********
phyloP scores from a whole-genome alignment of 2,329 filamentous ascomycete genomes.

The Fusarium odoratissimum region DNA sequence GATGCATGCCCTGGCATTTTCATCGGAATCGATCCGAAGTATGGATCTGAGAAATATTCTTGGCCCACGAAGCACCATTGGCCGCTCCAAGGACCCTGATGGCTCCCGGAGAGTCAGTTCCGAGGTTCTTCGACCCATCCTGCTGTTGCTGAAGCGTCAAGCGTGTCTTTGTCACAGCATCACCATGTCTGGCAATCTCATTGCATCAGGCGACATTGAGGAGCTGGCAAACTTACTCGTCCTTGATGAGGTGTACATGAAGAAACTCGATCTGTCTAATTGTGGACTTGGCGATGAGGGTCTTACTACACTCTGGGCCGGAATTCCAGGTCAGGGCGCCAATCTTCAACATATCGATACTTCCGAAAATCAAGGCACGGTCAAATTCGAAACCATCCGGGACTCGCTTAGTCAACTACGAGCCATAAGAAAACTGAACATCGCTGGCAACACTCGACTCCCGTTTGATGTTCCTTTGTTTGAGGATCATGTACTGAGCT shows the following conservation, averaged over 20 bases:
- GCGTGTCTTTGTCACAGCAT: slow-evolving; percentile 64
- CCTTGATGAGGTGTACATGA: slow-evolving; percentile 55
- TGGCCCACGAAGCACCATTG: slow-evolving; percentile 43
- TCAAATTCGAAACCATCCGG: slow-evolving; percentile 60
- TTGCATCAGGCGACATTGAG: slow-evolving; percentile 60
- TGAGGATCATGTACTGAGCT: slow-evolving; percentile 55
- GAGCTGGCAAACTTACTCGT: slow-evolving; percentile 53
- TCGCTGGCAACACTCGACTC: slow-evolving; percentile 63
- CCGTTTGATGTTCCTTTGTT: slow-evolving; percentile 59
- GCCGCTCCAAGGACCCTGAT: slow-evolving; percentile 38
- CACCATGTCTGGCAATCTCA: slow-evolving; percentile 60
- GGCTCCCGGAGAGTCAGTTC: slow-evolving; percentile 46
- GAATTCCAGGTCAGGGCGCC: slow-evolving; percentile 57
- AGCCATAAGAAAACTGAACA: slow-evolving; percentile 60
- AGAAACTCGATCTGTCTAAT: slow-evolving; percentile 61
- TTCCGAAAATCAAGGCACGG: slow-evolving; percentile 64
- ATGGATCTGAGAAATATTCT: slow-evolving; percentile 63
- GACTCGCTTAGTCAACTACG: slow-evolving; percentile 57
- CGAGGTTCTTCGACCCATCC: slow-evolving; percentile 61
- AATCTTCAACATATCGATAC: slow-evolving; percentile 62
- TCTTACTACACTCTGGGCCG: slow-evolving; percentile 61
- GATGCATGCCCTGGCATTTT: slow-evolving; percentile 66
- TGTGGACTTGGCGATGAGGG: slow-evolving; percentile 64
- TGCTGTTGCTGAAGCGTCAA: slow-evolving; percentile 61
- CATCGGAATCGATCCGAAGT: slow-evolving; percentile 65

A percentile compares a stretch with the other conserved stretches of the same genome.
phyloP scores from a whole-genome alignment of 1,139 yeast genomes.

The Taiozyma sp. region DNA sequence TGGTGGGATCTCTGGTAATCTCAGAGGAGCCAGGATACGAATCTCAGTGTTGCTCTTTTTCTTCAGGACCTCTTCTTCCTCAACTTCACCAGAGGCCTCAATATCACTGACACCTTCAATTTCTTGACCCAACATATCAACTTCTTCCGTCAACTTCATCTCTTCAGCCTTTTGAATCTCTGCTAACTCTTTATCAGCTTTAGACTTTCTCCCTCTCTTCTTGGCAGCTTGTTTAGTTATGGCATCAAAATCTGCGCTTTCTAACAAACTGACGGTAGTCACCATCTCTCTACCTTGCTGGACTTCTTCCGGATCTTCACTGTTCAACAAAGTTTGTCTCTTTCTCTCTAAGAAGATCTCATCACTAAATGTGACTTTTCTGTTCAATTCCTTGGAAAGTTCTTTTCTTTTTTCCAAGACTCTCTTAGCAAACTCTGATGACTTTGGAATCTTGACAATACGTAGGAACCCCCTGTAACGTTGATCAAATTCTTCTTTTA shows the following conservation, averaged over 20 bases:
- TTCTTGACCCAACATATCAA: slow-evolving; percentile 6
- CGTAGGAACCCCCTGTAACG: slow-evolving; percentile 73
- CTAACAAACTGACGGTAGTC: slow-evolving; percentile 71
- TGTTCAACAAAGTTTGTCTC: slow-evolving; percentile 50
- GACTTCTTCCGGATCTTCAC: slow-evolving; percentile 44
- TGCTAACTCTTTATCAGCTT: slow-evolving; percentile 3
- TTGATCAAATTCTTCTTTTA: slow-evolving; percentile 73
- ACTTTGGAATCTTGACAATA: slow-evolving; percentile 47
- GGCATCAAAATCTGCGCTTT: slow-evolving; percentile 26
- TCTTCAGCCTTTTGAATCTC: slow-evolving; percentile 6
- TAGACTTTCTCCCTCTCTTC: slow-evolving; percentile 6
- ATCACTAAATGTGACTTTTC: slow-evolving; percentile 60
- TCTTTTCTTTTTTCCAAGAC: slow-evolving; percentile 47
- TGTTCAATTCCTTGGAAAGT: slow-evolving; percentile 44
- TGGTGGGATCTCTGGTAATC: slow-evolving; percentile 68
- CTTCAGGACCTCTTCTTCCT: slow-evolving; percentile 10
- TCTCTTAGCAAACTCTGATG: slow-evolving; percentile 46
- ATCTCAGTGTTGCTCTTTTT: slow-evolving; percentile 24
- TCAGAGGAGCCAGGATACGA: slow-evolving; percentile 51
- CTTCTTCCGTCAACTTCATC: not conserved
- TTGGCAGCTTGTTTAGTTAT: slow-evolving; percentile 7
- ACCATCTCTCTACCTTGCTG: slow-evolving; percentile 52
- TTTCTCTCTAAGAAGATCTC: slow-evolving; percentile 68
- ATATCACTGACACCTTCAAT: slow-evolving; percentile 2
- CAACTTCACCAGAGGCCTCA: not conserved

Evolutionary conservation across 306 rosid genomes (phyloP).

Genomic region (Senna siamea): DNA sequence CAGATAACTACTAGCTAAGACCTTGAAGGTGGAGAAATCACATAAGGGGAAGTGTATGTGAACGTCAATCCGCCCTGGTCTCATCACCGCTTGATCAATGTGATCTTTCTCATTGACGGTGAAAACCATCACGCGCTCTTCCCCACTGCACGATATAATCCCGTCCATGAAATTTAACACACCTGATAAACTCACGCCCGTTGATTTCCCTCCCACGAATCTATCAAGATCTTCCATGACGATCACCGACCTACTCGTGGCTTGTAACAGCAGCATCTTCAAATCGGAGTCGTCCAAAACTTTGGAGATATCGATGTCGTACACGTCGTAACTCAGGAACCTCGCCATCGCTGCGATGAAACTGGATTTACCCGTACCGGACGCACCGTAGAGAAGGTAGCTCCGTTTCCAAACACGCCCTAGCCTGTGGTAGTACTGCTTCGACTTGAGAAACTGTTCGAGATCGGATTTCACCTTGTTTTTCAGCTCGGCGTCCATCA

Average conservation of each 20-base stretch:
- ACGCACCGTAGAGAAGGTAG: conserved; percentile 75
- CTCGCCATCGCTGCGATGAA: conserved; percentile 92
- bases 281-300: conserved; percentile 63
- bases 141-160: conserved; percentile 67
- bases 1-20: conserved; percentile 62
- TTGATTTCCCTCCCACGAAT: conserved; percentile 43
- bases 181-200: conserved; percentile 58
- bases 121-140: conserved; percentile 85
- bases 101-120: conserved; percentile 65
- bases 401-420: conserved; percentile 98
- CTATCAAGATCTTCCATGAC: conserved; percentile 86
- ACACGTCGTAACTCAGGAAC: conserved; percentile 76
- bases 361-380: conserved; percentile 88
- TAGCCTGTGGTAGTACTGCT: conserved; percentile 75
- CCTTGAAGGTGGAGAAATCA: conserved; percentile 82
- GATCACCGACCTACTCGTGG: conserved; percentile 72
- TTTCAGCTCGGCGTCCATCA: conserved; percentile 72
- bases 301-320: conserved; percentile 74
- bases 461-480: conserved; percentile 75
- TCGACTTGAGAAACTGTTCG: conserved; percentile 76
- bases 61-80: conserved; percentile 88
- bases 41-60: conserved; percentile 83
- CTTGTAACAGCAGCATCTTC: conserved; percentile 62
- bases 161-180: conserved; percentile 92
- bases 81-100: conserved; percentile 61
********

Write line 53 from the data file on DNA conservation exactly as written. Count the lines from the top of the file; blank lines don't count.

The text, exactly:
- TTTCTCTCTAAGAAGATCTC: slow-evolving; percentile 68